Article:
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Heart Rhythm. 2010 Nov;7(11):1635-43. doi: 10.1016/j.hrthm.2010.07.009. Epub 2010 Jul 13.

Hybrid procedures for epicardial catheter ablation of ventricular tachycardia: value of surgical access.

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1
UCLA Cardiac Arrhythmia Center, David Geffen School of Medicine at UCLA, Los Angeles, California 90095-1679, USA.

Abstract

BACKGROUND:

Prior chest surgery limits the ability to obtain epicardial access in patients referred for catheter ablation of ventricular tachycardia (VT).

OBJECTIVE:

The purpose of this study was to describe the utility of different surgical approaches to access the epicardium for VT ablation.

METHODS:

Clinical data of 14 patients with drug-refractory VT who underwent hybrid surgical epicardial access for catheter mapping and ablation in the electrophysiology lab were reviewed. Baseline patient and procedural characteristics including access, exposure, mapping techniques, and ablation were analyzed.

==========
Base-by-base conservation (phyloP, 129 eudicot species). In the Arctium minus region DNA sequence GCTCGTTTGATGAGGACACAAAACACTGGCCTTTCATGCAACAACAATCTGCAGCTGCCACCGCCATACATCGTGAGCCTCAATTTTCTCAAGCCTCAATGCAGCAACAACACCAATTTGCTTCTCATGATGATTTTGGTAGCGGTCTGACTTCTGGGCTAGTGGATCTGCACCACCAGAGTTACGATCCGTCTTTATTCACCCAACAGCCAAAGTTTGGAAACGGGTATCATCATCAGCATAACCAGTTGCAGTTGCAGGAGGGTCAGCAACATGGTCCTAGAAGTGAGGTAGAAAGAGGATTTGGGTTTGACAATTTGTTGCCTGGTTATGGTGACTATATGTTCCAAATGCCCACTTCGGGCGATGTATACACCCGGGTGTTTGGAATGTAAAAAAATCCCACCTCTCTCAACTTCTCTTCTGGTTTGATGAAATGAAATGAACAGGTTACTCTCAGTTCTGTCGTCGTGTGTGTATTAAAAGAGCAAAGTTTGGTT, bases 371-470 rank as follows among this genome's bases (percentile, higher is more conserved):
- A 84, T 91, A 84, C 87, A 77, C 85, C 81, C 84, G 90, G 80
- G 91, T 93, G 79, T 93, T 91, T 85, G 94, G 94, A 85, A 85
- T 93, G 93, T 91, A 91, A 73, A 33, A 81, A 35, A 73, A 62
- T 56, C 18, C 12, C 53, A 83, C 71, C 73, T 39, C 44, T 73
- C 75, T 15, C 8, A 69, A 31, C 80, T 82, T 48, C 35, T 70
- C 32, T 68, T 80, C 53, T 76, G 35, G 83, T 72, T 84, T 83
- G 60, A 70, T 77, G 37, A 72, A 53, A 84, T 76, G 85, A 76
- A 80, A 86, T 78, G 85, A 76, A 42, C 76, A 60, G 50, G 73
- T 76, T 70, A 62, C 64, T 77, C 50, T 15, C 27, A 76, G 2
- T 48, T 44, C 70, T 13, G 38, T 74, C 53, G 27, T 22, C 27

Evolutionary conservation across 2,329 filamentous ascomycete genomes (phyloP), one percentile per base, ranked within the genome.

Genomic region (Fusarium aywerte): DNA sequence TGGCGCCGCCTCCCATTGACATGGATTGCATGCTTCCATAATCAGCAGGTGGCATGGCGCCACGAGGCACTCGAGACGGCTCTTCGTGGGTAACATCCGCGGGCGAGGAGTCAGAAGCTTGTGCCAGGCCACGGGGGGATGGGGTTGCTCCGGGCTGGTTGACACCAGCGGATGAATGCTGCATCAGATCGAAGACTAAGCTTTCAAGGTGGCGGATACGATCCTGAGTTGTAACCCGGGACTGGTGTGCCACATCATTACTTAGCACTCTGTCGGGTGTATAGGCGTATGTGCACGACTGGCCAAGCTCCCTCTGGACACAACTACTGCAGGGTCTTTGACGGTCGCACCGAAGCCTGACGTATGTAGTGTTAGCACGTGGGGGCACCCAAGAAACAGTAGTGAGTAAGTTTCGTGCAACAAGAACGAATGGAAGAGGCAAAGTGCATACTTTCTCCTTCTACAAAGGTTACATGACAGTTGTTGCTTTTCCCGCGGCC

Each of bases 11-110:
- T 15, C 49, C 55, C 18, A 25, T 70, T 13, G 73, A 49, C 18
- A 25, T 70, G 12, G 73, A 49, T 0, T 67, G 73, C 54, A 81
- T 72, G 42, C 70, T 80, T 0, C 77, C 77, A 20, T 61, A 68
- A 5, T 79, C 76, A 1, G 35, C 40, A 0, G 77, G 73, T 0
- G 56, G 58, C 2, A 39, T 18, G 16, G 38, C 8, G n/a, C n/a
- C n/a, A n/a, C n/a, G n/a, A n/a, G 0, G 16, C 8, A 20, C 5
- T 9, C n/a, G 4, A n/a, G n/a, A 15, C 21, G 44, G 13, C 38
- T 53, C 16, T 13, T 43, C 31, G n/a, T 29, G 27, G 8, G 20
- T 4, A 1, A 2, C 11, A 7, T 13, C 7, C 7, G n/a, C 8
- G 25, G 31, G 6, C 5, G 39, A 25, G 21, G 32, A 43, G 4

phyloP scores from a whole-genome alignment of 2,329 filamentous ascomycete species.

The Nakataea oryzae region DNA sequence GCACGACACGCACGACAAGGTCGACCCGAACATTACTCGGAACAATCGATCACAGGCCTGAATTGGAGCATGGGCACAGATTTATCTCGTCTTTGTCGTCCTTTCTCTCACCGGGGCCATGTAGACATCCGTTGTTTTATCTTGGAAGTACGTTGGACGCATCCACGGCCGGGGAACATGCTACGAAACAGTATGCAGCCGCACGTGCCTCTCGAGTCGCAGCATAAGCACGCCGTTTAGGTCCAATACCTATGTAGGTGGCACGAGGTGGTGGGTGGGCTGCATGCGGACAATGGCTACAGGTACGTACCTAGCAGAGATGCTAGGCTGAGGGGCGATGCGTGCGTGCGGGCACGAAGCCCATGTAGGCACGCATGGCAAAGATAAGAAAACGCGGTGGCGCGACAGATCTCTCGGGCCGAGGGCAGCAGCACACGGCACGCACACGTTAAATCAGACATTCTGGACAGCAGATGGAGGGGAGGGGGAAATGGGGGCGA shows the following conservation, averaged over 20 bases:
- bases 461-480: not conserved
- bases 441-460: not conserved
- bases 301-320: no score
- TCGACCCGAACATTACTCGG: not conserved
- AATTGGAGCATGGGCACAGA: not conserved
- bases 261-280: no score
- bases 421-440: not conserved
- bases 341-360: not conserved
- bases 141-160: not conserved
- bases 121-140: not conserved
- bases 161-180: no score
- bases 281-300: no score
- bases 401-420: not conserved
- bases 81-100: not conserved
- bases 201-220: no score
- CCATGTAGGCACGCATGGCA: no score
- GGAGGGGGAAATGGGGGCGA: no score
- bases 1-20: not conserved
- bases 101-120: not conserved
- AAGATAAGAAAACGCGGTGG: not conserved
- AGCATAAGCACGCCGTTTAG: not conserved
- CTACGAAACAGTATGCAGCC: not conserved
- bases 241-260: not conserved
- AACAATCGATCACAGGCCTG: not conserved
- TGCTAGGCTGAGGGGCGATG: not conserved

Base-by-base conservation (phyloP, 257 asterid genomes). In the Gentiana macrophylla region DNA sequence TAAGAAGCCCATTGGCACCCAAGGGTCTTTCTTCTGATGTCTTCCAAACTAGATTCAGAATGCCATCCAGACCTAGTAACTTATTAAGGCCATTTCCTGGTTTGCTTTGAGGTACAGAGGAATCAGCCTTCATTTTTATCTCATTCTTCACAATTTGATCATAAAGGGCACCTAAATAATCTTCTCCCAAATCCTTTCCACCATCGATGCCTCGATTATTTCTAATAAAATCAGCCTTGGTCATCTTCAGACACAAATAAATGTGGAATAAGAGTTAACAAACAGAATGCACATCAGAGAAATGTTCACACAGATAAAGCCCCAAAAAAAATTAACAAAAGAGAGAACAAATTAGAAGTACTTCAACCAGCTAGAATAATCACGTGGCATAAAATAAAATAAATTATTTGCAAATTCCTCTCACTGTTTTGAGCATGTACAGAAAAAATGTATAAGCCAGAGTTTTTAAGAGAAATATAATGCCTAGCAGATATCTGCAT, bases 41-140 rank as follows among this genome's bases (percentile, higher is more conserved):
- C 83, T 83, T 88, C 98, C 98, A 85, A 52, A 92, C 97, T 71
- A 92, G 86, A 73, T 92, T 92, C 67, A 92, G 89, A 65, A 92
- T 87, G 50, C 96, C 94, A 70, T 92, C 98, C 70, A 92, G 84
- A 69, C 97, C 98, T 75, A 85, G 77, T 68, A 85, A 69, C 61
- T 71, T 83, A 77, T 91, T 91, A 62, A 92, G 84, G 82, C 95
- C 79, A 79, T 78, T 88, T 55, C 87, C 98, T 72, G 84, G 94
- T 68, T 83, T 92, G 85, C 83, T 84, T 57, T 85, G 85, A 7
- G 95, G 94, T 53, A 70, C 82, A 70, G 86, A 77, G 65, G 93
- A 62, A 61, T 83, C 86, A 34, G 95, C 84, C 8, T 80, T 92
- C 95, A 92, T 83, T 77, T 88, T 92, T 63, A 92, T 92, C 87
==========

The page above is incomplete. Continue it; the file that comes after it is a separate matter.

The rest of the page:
RESULTS:

Of a total of 14 patients (age 63.2 ± 10.3 years), 11 had a subxiphoid window performed, and three patients underwent limited anterior thoracotomy to access the epicardium. The indication for surgical access was prior cardiac surgery (n = 12), previous failed epicardial access (n = 1), and ablation in close proximity to the coronary arteries and phrenic nerve (n = 1). Mapping in patients with subxiphoid surgical access was limited to the inferior and diaphragmatic surface of the heart extending posteriorly to the basal lateral wall. With limited anterior thoracotomy, access to the apex, anterior, and mid to apical anterolateral walls was obtained. In these regions, adhesions were more severe and repeat entry into the epicardial region at a different intercostal level was needed in two of three patients.

CONCLUSION:

Surgical access with subxiphoid window and limited anterior thoracotomy in the electrophysiology lab is feasible and safe. The surgical approach can be tailored to the region of interest in the ventricle to be mapped and ablated.

PMID:
20633702
DOI:
10.1016/j.hrthm.2010.07.009
[Indexed for MEDLINE]
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